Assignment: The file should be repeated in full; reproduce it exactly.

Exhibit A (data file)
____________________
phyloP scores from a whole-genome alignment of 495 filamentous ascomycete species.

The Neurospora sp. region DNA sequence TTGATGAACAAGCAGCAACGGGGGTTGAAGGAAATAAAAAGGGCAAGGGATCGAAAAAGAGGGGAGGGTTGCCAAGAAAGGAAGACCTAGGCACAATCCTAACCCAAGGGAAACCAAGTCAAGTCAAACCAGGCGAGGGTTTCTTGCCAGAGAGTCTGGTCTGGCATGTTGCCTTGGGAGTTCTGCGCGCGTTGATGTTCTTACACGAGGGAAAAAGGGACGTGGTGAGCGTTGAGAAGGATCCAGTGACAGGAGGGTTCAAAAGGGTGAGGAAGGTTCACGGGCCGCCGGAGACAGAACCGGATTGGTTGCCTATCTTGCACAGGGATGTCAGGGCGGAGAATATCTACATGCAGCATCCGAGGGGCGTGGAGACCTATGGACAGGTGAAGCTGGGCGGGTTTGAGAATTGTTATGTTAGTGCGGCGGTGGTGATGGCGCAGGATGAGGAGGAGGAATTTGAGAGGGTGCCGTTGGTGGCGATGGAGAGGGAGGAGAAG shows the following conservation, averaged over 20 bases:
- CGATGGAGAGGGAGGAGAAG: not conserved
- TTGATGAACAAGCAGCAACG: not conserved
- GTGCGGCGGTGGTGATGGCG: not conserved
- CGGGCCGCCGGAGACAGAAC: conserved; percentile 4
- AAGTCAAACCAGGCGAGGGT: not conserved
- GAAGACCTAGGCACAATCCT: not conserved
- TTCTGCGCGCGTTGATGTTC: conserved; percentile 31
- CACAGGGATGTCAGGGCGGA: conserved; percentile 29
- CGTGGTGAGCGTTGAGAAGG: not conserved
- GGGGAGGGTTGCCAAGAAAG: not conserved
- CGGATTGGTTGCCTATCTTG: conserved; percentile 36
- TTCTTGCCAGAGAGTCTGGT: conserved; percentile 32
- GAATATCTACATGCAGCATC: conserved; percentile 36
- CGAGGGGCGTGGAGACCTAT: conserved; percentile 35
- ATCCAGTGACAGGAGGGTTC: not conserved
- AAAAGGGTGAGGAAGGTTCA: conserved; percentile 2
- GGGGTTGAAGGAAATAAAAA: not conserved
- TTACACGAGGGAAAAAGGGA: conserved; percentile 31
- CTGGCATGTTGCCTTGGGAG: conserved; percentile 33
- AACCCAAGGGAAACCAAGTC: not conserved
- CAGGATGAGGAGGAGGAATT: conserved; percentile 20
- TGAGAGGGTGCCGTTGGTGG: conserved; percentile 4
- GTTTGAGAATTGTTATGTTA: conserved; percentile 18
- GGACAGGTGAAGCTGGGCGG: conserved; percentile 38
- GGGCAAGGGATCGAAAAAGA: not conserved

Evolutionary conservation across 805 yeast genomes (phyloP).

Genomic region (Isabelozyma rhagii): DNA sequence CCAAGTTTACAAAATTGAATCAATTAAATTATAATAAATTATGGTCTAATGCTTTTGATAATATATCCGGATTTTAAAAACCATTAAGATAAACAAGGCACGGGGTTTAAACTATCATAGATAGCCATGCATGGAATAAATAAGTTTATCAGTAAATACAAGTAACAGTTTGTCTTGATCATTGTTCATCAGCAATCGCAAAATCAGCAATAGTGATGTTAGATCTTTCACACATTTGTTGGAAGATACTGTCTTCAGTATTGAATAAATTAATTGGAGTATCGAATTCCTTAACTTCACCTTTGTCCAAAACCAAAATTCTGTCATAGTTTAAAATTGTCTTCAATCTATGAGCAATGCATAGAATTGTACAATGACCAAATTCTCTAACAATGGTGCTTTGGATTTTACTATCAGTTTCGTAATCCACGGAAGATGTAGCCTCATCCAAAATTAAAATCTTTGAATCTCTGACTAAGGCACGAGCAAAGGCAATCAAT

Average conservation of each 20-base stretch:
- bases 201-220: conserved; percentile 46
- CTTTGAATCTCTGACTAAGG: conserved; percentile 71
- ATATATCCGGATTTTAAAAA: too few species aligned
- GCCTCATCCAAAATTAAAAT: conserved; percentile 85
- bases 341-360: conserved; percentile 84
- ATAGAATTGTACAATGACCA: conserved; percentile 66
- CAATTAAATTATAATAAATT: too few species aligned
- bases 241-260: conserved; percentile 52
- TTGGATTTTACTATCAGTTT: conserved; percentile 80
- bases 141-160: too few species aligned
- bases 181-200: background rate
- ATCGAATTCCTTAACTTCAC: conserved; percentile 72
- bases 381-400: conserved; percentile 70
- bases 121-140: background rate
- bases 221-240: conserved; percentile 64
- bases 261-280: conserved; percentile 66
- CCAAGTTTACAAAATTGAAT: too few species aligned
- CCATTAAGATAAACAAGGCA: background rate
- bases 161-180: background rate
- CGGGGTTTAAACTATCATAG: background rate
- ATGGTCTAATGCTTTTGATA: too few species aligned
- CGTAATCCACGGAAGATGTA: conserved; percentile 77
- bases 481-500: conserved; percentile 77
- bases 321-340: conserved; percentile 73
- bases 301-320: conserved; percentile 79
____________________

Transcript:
phyloP scores from a whole-genome alignment of 495 filamentous ascomycete species.

The Neurospora sp. region DNA sequence TTGATGAACAAGCAGCAACGGGGGTTGAAGGAAATAAAAAGGGCAAGGGATCGAAAAAGAGGGGAGGGTTGCCAAGAAAGGAAGACCTAGGCACAATCCTAACCCAAGGGAAACCAAGTCAAGTCAAACCAGGCGAGGGTTTCTTGCCAGAGAGTCTGGTCTGGCATGTTGCCTTGGGAGTTCTGCGCGCGTTGATGTTCTTACACGAGGGAAAAAGGGACGTGGTGAGCGTTGAGAAGGATCCAGTGACAGGAGGGTTCAAAAGGGTGAGGAAGGTTCACGGGCCGCCGGAGACAGAACCGGATTGGTTGCCTATCTTGCACAGGGATGTCAGGGCGGAGAATATCTACATGCAGCATCCGAGGGGCGTGGAGACCTATGGACAGGTGAAGCTGGGCGGGTTTGAGAATTGTTATGTTAGTGCGGCGGTGGTGATGGCGCAGGATGAGGAGGAGGAATTTGAGAGGGTGCCGTTGGTGGCGATGGAGAGGGAGGAGAAG shows the following conservation, averaged over 20 bases:
- CGATGGAGAGGGAGGAGAAG: not conserved
- TTGATGAACAAGCAGCAACG: not conserved
- GTGCGGCGGTGGTGATGGCG: not conserved
- CGGGCCGCCGGAGACAGAAC: conserved; percentile 4
- AAGTCAAACCAGGCGAGGGT: not conserved
- GAAGACCTAGGCACAATCCT: not conserved
- TTCTGCGCGCGTTGATGTTC: conserved; percentile 31
- CACAGGGATGTCAGGGCGGA: conserved; percentile 29
- CGTGGTGAGCGTTGAGAAGG: not conserved
- GGGGAGGGTTGCCAAGAAAG: not conserved
- CGGATTGGTTGCCTATCTTG: conserved; percentile 36
- TTCTTGCCAGAGAGTCTGGT: conserved; percentile 32
- GAATATCTACATGCAGCATC: conserved; percentile 36
- CGAGGGGCGTGGAGACCTAT: conserved; percentile 35
- ATCCAGTGACAGGAGGGTTC: not conserved
- AAAAGGGTGAGGAAGGTTCA: conserved; percentile 2
- GGGGTTGAAGGAAATAAAAA: not conserved
- TTACACGAGGGAAAAAGGGA: conserved; percentile 31
- CTGGCATGTTGCCTTGGGAG: conserved; percentile 33
- AACCCAAGGGAAACCAAGTC: not conserved
- CAGGATGAGGAGGAGGAATT: conserved; percentile 20
- TGAGAGGGTGCCGTTGGTGG: conserved; percentile 4
- GTTTGAGAATTGTTATGTTA: conserved; percentile 18
- GGACAGGTGAAGCTGGGCGG: conserved; percentile 38
- GGGCAAGGGATCGAAAAAGA: not conserved

Evolutionary conservation across 805 yeast genomes (phyloP).

Genomic region (Isabelozyma rhagii): DNA sequence CCAAGTTTACAAAATTGAATCAATTAAATTATAATAAATTATGGTCTAATGCTTTTGATAATATATCCGGATTTTAAAAACCATTAAGATAAACAAGGCACGGGGTTTAAACTATCATAGATAGCCATGCATGGAATAAATAAGTTTATCAGTAAATACAAGTAACAGTTTGTCTTGATCATTGTTCATCAGCAATCGCAAAATCAGCAATAGTGATGTTAGATCTTTCACACATTTGTTGGAAGATACTGTCTTCAGTATTGAATAAATTAATTGGAGTATCGAATTCCTTAACTTCACCTTTGTCCAAAACCAAAATTCTGTCATAGTTTAAAATTGTCTTCAATCTATGAGCAATGCATAGAATTGTACAATGACCAAATTCTCTAACAATGGTGCTTTGGATTTTACTATCAGTTTCGTAATCCACGGAAGATGTAGCCTCATCCAAAATTAAAATCTTTGAATCTCTGACTAAGGCACGAGCAAAGGCAATCAAT

Average conservation of each 20-base stretch:
- bases 201-220: conserved; percentile 46
- CTTTGAATCTCTGACTAAGG: conserved; percentile 71
- ATATATCCGGATTTTAAAAA: too few species aligned
- GCCTCATCCAAAATTAAAAT: conserved; percentile 85
- bases 341-360: conserved; percentile 84
- ATAGAATTGTACAATGACCA: conserved; percentile 66
- CAATTAAATTATAATAAATT: too few species aligned
- bases 241-260: conserved; percentile 52
- TTGGATTTTACTATCAGTTT: conserved; percentile 80
- bases 141-160: too few species aligned
- bases 181-200: background rate
- ATCGAATTCCTTAACTTCAC: conserved; percentile 72
- bases 381-400: conserved; percentile 70
- bases 121-140: background rate
- bases 221-240: conserved; percentile 64
- bases 261-280: conserved; percentile 66
- CCAAGTTTACAAAATTGAAT: too few species aligned
- CCATTAAGATAAACAAGGCA: background rate
- bases 161-180: background rate
- CGGGGTTTAAACTATCATAG: background rate
- ATGGTCTAATGCTTTTGATA: too few species aligned
- CGTAATCCACGGAAGATGTA: conserved; percentile 77
- bases 481-500: conserved; percentile 77
- bases 321-340: conserved; percentile 73
- bases 301-320: conserved; percentile 79